Stop Mortgage Wire Fraud: Here’s What You Need to Know

As phishing scams become more sophisticated, instances of mortgage wire fraud are on the rise, and homebuyers risk losing their down payment, closing costs, and even their home. 

Mortgage Fraud occurs when scammers trick the homebuyer into sending a wire transfer for closing costs or the down payment to a fraudulent account. Because things move so quickly during a home closing, the homebuyer does not always catch the problem until it's too late to get the money back. 

Stop this from happening to you; understand what mortgage wire fraud is, how it works, how to avoid it, and what to do if you become a victim. 

Understanding Mortgage Wire Fraud

Scammers target real estate professionals seeking to compromise their email to monitor email correspondence with clients so they can identify upcoming real estate transactions. The scammers then use this contact information to email, text, or even call the buyer. Texts and emails seem legitimate and may even contain your personal information. 

Fraudsters most commonly target homebuyers towards the end of the closing process and often send an email that looks legit and includes an urgent message with new wiring instructions that direct the funds to a fraudulent account. Once the transaction is complete, recovering the money can be nearly impossible. 

In Massachusetts, closing costs are approximately 2%-3% of the purchase price, not including the down payment. According to Zillow, the average Massachusetts home value is $596,410, resulting in a potential loss of $11,000 to $17,000 on average.


Recognizing the Signs of Mortgage Wire Fraud

Mortgage wire fraud works because these scams come at a time when you're distracted and excited, so you may not be as vigilant as you usually would be. Below are signs that a mortgage wire fraudster is targeting you.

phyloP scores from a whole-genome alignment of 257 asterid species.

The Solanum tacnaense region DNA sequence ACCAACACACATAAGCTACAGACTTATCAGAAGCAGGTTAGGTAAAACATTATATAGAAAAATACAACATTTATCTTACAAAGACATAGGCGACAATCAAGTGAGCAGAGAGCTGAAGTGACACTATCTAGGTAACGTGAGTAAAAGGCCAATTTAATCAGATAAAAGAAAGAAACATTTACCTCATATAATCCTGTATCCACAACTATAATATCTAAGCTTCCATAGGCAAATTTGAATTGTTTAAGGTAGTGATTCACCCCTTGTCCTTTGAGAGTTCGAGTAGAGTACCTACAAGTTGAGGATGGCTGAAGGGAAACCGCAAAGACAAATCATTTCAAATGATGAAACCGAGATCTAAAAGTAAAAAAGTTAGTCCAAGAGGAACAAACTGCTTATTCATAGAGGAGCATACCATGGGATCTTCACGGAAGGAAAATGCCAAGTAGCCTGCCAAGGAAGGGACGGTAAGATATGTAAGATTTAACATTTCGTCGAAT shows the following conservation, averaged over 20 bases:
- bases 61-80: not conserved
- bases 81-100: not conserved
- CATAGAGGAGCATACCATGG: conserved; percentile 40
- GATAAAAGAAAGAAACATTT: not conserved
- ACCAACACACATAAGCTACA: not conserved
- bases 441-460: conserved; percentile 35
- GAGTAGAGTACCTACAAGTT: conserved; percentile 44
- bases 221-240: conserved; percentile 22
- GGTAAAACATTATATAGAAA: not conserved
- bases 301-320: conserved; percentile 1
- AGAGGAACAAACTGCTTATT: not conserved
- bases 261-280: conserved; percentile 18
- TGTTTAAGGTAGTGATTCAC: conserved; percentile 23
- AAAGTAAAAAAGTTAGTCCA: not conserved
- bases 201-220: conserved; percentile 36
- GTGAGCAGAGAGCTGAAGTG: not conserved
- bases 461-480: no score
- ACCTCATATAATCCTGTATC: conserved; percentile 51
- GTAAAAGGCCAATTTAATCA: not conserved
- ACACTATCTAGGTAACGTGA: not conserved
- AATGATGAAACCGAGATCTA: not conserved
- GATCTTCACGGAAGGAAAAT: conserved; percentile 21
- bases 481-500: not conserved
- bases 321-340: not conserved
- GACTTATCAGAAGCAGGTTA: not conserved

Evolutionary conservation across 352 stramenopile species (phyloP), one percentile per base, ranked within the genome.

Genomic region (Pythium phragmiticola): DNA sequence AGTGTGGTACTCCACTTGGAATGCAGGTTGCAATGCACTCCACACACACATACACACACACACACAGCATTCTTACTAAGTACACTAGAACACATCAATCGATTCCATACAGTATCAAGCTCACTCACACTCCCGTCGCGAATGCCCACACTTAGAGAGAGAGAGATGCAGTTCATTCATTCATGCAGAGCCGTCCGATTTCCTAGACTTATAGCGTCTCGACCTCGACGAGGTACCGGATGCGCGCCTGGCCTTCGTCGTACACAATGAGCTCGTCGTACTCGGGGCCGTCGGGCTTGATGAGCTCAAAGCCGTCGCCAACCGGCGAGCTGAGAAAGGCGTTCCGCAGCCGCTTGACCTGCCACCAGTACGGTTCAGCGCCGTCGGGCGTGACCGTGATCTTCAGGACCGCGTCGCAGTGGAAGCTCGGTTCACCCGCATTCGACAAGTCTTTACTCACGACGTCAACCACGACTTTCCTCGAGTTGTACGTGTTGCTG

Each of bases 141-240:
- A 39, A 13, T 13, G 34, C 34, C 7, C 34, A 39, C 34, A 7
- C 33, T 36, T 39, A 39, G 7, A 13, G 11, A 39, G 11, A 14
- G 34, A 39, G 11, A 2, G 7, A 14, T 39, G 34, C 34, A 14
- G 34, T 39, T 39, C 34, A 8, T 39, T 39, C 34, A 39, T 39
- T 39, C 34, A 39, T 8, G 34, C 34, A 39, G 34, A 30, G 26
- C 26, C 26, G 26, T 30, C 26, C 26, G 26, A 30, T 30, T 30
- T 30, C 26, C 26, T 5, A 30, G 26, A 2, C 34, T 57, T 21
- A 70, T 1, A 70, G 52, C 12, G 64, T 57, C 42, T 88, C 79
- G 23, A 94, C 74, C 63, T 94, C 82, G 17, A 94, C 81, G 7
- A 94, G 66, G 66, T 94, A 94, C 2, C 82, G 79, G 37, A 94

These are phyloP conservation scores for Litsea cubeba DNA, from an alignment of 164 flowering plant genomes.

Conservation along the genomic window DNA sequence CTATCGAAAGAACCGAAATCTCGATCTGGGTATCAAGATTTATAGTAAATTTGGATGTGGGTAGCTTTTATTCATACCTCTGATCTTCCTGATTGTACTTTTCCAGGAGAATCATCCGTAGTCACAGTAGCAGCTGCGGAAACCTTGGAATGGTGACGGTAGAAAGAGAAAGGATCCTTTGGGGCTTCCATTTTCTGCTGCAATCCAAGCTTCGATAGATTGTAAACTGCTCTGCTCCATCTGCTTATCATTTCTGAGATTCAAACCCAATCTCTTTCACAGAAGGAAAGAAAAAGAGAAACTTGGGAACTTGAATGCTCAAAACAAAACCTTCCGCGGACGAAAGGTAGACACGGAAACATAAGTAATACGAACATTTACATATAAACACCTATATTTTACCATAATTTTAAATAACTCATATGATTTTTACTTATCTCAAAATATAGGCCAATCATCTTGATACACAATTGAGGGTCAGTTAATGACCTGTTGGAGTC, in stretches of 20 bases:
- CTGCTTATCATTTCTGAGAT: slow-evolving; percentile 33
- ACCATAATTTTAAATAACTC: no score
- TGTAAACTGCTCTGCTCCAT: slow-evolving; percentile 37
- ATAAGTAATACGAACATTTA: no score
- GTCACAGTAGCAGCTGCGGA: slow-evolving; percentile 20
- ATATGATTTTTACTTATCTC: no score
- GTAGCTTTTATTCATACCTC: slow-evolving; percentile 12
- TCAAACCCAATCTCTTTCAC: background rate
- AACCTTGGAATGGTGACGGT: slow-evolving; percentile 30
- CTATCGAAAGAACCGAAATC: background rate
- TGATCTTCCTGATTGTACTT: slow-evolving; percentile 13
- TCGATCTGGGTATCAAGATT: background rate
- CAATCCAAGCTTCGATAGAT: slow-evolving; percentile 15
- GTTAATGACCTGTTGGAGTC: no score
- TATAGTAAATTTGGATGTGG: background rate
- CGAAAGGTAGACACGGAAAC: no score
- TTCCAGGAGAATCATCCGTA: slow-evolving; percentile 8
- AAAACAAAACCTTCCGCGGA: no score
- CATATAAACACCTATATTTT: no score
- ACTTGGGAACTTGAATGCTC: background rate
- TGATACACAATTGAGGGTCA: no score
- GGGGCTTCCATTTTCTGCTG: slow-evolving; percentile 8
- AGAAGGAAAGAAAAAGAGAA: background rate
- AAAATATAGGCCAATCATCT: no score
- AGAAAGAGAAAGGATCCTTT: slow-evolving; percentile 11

Sudden Urgency: If you get a phone call or email saying you must do something unexpected right now, verify the facts.

Unexpected Change: While changes can happen in the mortgage process, changing bank accounts is uncommon. An unexpected change close to the closing can be a red flag.

Refusing Phone Calls: If your real estate agent or lender needs to make a change, they'll be willing to take a phone call. Requiring you to use email only is a red flag.

Unprofessional Writing: If you see odd phrases and spelling, think twice about the email. It may be from a foreign location, which is a red flag for a scam.

Inconsistent Amount: If the amount requested doesn't match what your agent told you, there is a problem.


Learn How to Protect Yourself

Anyone can be a victim of mortgage fraud, and scammers are getting increasingly savvy. While you need to be vigilant to spot the red flags, scams can still get past your radar, and additional prevention is essential.

7 Preventative Measures to Protect Against Mortgage Wire Fraud

  1. Make sure you have up-to-date software on all of your devices.
  2. Before you get close to closing, get contact information from all parties, like your agent or title company. Then, if you do get an email request for a wire transfer, call the sender at the number you already have on file for them, not the number in the email, to verify that they sent the request.
  3. Double-check account numbers and avoid simply clicking links.
  4. Always verify changes to payment instructions and confirm requests for transfer of funds from any party – especially last-minute wiring changes from financial institutions.